St. Louis Fed's Bullard Discusses the U.S. Economy Three Months into 2018

4/4/2018

LITTLE ROCK, Ark. — Federal Reserve Bank of St. Louis President James Bullard discussed “The U.S. Economy Three Months into 2018” Wednesday at the Arkansas Bankers Association and Arkansas State Bank Department’s Day with the Commissioner.

Reflecting on U.S. macroeconomic developments so far this year, Bullard discussed real GDP growth, inflation and the yield curve, as well as the current stance of monetary policy.

On growth, Bullard noted that global real GDP growth surprised to the upside during 2017, driving global financial market developments last year. “The effects of the surprise seem to have abated during the first months of 2018 in the face of uncertain first-quarter U.S. real GDP growth along with other factors,” he said.

On inflation, Bullard noted that while it remains low, it is expected to move somewhat higher during 2018. Regarding other macroeconomic developments, he noted that yield curve inversion remains a possibility later this year, and that monetary policy is close to neutral today.

“Current monetary policy settings are close to neutral, which is appropriate for the current macroeconomic situation,” he said.

Growth

Bullard noted that the U.S. and other large economies had better-than-expected growth in 2017, which fed into the profits of U.S. multinationals and helped U.S. equity prices rally last year. For instance, U.S. real GDP growth in 2017 was 0.4 percentage points higher than what the International Monetary Fund projected in October 2016.

However, he explained, the effects from the surprise in growth have stalled this year. He cited the following: The growth rate of U.S. real GDP looks uncertain in the first quarter, possibly due to residual seasonal effects; markets are trying to discern the direction of U.S. trade policy; U.S. interest rates are higher; and markets are contemplating possible tech sector regulation.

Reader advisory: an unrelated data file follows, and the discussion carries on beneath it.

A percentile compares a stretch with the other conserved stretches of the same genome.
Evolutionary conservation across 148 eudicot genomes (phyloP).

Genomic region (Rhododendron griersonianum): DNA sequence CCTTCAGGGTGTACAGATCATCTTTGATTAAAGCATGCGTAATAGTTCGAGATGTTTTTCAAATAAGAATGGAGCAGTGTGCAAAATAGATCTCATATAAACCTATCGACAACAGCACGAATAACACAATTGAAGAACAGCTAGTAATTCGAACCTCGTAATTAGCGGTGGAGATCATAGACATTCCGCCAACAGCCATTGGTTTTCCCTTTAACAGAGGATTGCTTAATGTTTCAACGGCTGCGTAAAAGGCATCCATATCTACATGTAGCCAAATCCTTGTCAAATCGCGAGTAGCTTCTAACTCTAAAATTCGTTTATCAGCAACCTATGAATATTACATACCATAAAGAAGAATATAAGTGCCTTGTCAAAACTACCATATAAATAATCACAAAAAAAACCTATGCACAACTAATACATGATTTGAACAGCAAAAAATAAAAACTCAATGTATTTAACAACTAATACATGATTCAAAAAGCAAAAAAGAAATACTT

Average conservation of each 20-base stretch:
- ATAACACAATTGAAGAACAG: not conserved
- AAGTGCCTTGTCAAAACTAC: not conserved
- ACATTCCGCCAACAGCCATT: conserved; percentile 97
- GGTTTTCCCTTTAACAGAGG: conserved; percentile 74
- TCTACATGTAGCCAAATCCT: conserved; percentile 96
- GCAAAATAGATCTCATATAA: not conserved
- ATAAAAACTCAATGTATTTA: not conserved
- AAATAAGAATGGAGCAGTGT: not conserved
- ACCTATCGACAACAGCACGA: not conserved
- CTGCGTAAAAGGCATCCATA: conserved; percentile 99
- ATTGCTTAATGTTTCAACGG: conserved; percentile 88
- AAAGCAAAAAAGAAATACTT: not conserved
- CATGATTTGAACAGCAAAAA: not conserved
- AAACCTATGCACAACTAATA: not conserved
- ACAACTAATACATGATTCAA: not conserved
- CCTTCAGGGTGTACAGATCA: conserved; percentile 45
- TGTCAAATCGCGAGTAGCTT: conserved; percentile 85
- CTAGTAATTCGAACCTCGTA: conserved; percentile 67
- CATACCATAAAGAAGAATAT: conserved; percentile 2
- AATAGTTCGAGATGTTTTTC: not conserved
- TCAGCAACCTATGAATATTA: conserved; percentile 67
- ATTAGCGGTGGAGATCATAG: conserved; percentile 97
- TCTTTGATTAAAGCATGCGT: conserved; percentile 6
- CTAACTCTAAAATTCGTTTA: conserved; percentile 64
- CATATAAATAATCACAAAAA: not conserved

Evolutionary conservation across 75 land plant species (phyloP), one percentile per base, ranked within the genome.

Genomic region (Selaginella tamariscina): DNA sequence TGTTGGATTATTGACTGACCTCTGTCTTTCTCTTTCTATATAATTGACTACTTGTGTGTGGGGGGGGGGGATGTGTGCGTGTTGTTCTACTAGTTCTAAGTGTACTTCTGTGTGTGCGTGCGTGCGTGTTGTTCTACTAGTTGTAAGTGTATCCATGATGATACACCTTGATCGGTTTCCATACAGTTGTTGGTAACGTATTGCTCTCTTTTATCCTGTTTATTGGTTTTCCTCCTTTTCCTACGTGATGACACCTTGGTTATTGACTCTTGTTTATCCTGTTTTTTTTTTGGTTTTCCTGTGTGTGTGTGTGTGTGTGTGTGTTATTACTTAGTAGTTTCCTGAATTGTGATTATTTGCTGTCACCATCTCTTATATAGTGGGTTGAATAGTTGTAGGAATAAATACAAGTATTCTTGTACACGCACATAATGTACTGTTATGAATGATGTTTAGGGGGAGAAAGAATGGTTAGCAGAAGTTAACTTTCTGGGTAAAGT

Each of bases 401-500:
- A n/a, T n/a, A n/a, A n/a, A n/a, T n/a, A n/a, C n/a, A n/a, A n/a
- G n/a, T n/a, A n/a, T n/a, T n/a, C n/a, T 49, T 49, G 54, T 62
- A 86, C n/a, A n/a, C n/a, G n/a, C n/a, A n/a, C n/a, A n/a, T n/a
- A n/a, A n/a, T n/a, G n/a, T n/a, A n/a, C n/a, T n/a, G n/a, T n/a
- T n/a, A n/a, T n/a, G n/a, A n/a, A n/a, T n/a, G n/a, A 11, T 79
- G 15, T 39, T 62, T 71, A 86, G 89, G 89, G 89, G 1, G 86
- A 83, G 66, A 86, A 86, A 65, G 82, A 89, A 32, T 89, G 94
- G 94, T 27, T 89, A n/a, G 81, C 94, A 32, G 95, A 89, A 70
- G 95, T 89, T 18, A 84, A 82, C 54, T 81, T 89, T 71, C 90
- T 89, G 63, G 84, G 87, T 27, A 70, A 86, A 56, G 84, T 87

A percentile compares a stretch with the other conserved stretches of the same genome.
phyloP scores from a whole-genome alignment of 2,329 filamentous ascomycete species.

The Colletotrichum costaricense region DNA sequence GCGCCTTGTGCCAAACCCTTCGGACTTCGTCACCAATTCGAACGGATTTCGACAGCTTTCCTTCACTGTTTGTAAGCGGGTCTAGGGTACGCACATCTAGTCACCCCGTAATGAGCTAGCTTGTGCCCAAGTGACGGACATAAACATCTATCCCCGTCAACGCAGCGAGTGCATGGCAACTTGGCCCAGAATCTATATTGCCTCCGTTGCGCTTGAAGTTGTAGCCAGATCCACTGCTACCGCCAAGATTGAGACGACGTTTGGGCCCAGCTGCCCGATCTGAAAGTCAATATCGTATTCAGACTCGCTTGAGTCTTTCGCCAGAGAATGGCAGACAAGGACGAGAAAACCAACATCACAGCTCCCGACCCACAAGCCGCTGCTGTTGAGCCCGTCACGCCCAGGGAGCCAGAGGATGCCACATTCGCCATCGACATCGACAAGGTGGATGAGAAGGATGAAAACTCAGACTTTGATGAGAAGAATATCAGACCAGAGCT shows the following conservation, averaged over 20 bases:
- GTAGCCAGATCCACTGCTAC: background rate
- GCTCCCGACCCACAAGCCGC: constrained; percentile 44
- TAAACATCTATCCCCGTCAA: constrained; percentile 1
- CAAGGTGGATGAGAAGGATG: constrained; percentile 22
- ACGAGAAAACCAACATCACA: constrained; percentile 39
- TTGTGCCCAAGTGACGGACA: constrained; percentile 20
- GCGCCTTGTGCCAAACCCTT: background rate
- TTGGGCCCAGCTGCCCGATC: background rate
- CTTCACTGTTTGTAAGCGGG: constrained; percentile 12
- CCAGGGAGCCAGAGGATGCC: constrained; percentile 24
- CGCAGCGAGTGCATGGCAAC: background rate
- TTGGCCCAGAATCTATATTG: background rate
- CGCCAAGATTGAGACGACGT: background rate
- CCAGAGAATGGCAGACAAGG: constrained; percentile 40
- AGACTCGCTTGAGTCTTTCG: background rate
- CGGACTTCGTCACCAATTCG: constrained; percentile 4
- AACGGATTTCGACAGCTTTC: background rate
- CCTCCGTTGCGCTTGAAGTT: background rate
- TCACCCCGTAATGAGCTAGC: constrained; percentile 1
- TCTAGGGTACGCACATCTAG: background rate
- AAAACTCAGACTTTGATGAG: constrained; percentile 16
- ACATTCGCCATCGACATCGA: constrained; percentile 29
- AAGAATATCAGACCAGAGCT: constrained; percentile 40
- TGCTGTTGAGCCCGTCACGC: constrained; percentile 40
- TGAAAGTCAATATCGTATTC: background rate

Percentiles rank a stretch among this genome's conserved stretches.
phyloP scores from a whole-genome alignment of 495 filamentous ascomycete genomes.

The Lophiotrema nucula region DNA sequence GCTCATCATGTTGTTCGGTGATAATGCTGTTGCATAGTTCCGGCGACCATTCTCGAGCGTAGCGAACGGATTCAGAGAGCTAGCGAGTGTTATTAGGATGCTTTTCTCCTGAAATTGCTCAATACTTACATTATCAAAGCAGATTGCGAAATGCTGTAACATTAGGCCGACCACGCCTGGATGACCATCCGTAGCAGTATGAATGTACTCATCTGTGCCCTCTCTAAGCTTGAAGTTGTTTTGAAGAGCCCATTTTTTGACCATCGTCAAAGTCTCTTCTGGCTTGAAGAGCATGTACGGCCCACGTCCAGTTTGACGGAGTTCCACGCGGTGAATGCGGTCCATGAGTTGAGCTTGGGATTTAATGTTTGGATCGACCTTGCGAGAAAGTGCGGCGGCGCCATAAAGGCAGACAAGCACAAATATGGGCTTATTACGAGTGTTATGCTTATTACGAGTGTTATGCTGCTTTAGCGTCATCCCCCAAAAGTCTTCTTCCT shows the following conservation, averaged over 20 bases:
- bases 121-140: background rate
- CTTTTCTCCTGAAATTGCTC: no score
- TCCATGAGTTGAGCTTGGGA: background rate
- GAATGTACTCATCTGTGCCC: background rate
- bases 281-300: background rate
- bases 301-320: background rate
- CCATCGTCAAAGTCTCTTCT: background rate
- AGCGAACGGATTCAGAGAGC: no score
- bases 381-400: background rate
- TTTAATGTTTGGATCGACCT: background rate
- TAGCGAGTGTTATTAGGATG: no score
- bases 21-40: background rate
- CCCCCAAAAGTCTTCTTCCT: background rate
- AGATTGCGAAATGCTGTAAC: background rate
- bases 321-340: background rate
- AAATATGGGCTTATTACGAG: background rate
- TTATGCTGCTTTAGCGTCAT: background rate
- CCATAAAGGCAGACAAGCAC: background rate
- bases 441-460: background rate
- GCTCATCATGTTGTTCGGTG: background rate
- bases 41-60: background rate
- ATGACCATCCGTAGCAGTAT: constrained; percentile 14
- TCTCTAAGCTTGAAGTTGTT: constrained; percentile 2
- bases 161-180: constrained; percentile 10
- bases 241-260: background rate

Inflation

Turning to the low inflation readings in 2017, Bullard explained why they were so surprising. He noted that they occurred against a backdrop of relatively good labor market performance and a still historically low policy rate (i.e., the federal funds rate target). However, he said, “Special factors are expected to drop out of the year-over-year comparisons soon, likely suggesting that inflation is somewhat closer to target.”

He also discussed inflation expectations, which may give a signal of future inflation. He noted that market-based measures of inflation compensation have increased recently. “The measures today are closer to being in line with the FOMC’s 2 percent inflation target, but remain a bit low,” he said.

Yield curve

Bullard then discussed the flattening of the U.S. nominal yield curve since 2014, which is the result of short-term rates rising while long-term rates have remained relatively stable. To quantify the flattening, he noted that the spread between the 10-year and one-year Treasury yields declined from about 300 basis points at the beginning of 2014 to 70 basis points during the week of March 28.

“It is possible that the nominal yield curve will invert sometime in the next year, but recently the 10-year yield has increased enough to keep pace with the FOMC’s rate increases,” he said.

Monetary policy

Turning to the stance of U.S. monetary policy, Bullard noted that the FOMC has begun to gradually reduce the size of the Fed’s balance sheet. In addition, the range for the policy rate has been increased gradually and is currently 1.50 to 1.75 percent.

He also noted that current estimates of the neutral real rate (or r*) are near zero, and that core PCE inflation (measured as the year-over-year percentage change in the core personal consumption expenditures price index) is 1.6 percent. Therefore, the current policy rate setting minus core PCE inflation is near r*, which suggests that “the current policy setting is closer to neutral than in previous years,” Bullard said.

He explained that the neutral setting for the policy rate puts neither upward nor downward pressure on inflation, given everything else that is occurring in the economy. “This is appropriate for the current situation, in which inflation is not far below target and is expected to rise,” he said, adding that “it is not necessary in this circumstance to raise the policy rate further in order to put downward pressure on inflation, since inflation is already below target.”